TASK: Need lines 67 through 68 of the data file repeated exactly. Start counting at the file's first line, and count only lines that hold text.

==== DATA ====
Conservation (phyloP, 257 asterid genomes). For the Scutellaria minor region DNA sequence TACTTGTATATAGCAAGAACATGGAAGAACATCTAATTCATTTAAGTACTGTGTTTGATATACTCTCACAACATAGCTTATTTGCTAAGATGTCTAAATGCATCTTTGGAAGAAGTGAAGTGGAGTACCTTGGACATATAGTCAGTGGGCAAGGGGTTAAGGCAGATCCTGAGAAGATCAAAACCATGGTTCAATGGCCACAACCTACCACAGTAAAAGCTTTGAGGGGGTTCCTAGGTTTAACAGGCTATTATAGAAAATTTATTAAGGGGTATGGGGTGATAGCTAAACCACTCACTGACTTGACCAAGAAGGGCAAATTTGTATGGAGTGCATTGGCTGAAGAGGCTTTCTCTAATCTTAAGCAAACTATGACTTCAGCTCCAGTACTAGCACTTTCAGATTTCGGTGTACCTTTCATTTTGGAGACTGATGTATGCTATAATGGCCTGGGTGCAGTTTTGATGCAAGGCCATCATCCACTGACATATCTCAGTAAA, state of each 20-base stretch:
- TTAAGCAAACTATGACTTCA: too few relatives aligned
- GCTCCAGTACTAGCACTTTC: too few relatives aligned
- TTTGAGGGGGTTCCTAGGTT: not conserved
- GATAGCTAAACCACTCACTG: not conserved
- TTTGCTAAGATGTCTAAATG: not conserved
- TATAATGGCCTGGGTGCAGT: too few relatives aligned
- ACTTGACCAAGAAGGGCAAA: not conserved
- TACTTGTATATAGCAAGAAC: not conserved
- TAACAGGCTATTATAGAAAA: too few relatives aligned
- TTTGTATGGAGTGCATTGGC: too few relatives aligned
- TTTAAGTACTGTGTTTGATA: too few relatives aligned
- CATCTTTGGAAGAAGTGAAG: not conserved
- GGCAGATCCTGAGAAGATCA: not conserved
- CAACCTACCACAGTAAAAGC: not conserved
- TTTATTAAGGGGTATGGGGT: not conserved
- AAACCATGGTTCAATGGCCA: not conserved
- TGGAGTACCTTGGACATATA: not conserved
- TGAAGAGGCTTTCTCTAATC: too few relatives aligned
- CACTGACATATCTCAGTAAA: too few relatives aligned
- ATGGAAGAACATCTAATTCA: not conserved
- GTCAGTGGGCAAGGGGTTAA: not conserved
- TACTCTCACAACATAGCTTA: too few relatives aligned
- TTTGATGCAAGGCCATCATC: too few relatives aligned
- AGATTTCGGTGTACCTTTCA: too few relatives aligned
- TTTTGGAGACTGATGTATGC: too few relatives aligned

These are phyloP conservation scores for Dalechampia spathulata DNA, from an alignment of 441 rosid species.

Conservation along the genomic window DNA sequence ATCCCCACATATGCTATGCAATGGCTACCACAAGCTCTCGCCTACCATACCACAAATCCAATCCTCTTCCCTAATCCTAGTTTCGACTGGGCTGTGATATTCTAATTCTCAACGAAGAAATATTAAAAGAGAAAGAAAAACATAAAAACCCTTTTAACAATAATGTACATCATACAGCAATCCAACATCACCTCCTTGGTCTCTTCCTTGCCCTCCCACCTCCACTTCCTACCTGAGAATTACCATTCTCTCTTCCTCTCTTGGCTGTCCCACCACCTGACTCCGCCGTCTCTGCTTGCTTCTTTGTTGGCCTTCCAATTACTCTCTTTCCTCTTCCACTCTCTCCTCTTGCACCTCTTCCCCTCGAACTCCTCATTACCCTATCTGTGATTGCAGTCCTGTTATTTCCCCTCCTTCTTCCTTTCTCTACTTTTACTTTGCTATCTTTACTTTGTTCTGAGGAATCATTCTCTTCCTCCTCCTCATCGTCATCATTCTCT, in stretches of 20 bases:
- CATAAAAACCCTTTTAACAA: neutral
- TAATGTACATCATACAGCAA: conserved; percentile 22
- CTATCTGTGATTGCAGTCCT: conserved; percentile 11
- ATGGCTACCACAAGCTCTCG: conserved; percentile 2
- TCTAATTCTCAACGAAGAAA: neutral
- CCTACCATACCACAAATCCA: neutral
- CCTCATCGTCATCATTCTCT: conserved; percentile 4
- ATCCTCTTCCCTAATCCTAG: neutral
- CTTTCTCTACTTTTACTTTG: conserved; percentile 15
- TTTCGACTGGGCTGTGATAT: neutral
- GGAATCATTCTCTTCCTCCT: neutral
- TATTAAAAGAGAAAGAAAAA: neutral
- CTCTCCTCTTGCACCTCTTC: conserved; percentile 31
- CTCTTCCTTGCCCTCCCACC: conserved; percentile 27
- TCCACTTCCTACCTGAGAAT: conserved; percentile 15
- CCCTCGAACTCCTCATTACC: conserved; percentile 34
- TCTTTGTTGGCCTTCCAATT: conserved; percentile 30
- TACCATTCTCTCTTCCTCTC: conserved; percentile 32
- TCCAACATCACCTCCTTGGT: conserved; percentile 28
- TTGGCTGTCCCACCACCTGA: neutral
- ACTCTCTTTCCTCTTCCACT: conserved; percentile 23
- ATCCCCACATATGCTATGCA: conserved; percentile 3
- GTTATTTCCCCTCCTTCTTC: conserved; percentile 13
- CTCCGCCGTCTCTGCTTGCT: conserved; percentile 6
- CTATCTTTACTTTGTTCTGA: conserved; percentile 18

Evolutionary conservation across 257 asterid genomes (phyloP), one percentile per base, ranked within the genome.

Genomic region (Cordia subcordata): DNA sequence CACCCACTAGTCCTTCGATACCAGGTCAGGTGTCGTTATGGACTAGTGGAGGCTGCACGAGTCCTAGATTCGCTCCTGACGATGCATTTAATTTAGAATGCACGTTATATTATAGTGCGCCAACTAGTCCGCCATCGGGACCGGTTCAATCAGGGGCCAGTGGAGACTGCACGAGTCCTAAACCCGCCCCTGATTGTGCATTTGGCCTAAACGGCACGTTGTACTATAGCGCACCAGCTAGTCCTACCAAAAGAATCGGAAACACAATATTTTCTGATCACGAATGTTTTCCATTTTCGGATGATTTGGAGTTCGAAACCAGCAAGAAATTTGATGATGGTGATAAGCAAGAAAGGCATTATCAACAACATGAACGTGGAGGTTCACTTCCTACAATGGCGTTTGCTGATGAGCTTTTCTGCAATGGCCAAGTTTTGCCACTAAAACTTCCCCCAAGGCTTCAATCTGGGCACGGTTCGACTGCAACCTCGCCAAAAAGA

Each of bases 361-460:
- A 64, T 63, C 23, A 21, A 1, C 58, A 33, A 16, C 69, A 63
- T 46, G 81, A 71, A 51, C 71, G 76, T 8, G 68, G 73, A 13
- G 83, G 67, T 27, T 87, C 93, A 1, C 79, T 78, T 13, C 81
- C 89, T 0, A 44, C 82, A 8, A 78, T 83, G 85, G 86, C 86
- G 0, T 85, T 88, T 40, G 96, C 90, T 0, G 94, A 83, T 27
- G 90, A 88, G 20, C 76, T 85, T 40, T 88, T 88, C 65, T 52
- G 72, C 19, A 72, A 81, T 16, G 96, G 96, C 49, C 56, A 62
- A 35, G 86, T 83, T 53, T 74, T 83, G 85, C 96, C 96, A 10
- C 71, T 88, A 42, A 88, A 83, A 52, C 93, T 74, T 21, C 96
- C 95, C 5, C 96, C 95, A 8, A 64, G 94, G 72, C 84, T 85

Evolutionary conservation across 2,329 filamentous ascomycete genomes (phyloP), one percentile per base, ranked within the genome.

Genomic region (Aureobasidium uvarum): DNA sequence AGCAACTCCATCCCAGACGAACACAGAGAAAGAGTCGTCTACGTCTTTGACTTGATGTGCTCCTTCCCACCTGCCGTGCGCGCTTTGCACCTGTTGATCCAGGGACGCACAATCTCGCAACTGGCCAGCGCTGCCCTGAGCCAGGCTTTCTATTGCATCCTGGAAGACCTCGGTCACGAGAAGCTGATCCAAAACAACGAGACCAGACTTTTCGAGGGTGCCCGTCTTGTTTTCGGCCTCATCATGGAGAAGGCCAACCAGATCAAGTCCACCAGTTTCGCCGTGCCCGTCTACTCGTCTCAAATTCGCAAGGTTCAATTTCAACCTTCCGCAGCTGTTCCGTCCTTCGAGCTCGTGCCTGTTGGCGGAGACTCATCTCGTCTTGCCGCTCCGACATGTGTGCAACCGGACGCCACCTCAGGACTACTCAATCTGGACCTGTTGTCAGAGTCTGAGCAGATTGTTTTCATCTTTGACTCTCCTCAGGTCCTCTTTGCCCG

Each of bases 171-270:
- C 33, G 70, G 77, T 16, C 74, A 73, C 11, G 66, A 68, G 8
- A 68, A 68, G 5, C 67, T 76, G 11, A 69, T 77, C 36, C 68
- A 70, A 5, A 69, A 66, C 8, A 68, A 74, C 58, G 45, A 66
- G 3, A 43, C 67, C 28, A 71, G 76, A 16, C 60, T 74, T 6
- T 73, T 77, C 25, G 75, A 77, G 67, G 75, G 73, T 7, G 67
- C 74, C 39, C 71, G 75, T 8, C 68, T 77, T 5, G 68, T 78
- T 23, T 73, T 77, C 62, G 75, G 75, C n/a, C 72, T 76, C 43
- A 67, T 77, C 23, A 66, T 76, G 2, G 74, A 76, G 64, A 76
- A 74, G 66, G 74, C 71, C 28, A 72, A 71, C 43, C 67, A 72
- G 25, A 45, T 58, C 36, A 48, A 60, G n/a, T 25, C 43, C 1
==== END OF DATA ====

Evolutionary conservation across 2,329 filamentous ascomycete genomes (phyloP), one percentile per base, ranked within the genome.

Genomic region (Aureobasidium uvarum): DNA sequence AGCAACTCCATCCCAGACGAACACAGAGAAAGAGTCGTCTACGTCTTTGACTTGATGTGCTCCTTCCCACCTGCCGTGCGCGCTTTGCACCTGTTGATCCAGGGACGCACAATCTCGCAACTGGCCAGCGCTGCCCTGAGCCAGGCTTTCTATTGCATCCTGGAAGACCTCGGTCACGAGAAGCTGATCCAAAACAACGAGACCAGACTTTTCGAGGGTGCCCGTCTTGTTTTCGGCCTCATCATGGAGAAGGCCAACCAGATCAAGTCCACCAGTTTCGCCGTGCCCGTCTACTCGTCTCAAATTCGCAAGGTTCAATTTCAACCTTCCGCAGCTGTTCCGTCCTTCGAGCTCGTGCCTGTTGGCGGAGACTCATCTCGTCTTGCCGCTCCGACATGTGTGCAACCGGACGCCACCTCAGGACTACTCAATCTGGACCTGTTGTCAGAGTCTGAGCAGATTGTTTTCATCTTTGACTCTCCTCAGGTCCTCTTTGCCCG